Starting a good habit requires a whole lot of discipline, but stopping a bad one requires a whole new understanding.
It begs us to approach our behavior from a more holistic sense. To explore all of the feelings and thoughts behind our actions.
Kicking sugar, for example is an exceedingly difficult task. No matter how many diets and workouts and cleanses and new year’s resolutions we attempt, the world’s most addictive white powder always finds its way back into our bodies.
Unless we learn to expand our understanding of, and relationship to, the habit of consuming it.
In my experience, the physical act of eating sugar was merely one step on a larger unhealthy continuum.
First, there was the sugar craving. Which wasn’t so much hunger as it was an avoidance of my feelings. Soothing myself with an external coping mechanism. A quick and cheap and easy way to escape from healthy emotional regulation.
Then, there was the sugar acquisition. Which centered around the ritual. The score. That was the real high. The anticipation. As my favorite author once said, the best part about having an affair is going up the stairs.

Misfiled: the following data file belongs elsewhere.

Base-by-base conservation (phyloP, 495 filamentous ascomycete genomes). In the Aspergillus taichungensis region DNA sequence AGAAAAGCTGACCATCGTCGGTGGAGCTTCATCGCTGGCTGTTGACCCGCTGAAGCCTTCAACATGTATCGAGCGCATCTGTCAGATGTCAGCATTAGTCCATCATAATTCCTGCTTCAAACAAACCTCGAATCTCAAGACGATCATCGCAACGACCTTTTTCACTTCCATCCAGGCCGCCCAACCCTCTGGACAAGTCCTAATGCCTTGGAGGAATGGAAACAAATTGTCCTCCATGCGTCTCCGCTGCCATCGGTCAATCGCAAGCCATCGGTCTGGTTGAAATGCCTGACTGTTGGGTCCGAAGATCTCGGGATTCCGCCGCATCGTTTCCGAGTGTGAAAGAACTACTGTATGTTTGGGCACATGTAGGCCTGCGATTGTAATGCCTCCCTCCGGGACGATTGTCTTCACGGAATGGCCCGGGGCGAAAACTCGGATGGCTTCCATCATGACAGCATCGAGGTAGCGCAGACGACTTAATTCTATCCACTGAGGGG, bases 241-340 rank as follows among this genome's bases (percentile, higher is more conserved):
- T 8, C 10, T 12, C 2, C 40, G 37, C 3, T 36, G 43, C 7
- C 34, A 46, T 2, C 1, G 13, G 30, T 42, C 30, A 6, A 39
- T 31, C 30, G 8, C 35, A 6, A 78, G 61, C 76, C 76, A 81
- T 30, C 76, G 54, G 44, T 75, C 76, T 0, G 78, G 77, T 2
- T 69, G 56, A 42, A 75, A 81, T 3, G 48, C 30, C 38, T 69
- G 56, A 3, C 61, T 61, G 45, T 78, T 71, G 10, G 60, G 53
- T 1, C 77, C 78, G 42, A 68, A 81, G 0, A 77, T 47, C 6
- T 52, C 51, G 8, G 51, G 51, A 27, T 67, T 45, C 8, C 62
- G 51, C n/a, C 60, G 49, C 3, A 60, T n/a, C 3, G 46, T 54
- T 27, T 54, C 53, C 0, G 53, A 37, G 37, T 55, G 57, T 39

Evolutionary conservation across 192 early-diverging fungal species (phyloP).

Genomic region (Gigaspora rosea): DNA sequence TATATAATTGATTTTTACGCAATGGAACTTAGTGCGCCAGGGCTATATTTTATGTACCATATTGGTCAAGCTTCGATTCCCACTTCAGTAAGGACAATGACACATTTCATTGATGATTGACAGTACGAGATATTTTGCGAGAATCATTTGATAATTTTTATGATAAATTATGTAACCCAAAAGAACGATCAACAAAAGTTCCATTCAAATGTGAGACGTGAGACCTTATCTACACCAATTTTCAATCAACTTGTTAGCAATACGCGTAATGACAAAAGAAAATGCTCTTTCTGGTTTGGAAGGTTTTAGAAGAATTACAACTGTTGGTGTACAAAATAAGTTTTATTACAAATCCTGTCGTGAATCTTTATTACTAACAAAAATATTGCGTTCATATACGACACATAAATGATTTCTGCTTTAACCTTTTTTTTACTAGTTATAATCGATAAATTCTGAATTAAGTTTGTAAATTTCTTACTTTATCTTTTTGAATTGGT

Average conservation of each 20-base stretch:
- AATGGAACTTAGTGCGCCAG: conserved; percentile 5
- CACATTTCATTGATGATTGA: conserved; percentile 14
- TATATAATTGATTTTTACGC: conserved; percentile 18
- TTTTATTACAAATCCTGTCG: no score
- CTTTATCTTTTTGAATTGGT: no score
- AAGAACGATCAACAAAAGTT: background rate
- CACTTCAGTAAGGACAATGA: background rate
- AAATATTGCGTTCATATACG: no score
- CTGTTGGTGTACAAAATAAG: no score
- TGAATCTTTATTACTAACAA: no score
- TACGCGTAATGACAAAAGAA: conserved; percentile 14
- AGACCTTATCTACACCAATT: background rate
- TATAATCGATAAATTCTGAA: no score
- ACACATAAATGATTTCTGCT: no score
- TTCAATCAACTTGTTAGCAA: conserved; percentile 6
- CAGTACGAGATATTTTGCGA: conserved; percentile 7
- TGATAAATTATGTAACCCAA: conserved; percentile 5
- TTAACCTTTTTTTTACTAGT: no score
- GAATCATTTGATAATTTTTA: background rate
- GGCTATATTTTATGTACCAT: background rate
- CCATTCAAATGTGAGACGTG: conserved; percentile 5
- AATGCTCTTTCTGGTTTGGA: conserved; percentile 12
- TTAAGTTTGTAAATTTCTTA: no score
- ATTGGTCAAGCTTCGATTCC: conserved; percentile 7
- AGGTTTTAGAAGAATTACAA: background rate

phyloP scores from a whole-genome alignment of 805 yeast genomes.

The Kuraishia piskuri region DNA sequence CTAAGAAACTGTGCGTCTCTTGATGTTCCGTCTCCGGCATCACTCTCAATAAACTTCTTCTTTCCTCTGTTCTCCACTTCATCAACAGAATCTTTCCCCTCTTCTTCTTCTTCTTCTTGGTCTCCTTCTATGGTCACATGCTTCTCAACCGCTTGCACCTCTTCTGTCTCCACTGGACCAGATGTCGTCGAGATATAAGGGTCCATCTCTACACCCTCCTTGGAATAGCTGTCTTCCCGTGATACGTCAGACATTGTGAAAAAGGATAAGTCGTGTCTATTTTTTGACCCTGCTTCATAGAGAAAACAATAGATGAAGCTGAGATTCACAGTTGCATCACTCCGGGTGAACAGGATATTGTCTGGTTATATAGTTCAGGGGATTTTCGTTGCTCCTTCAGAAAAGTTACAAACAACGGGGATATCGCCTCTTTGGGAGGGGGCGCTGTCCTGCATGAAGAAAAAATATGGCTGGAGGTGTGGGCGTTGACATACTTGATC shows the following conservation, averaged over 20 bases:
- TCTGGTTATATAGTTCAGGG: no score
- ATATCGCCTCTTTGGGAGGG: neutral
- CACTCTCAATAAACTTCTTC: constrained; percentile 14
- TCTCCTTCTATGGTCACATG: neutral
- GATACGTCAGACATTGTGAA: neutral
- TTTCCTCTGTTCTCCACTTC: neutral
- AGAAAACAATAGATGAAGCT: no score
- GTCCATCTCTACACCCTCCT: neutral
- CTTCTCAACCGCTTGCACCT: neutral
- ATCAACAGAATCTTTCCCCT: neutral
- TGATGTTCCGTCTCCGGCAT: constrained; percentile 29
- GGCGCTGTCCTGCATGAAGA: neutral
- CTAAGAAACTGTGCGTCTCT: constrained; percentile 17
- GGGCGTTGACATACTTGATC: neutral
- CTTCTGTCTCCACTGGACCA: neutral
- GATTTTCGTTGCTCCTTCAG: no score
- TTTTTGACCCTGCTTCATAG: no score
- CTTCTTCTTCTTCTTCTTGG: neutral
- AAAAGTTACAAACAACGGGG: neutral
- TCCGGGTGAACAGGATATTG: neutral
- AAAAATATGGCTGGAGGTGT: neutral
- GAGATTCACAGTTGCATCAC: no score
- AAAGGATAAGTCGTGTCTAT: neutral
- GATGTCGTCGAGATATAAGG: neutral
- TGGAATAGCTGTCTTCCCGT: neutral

Next, there was the sugar consumption. Physically eating the stuff. Which activated my neurotransmitters, but also activated my codependent tendencies to please people and win their attention. Eating sugar not only created happiness for me, but created happiness for my family and friends too.
Which lead to the most insidious step of all, the sugar internalization. Beating myself up for having a moment of weakness and giving into my unhealthy habit. Plus a nice sprinkling of body image shame for good measure.
And finally, there was the sugar digestion. Headaches and stomach pains and the sudden desire to take a nap. Which, in itself, made me dislike myself even more.
Whew. What a journey. Who knew one man’s relationship with sugar had so many layers of thoughts and feelings behind it?
But what’s interesting is, once I took the time to parse out the psychology, once I understood the motivation behind my bad habit, I was finally able to break it.
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That Guy with the Nametag
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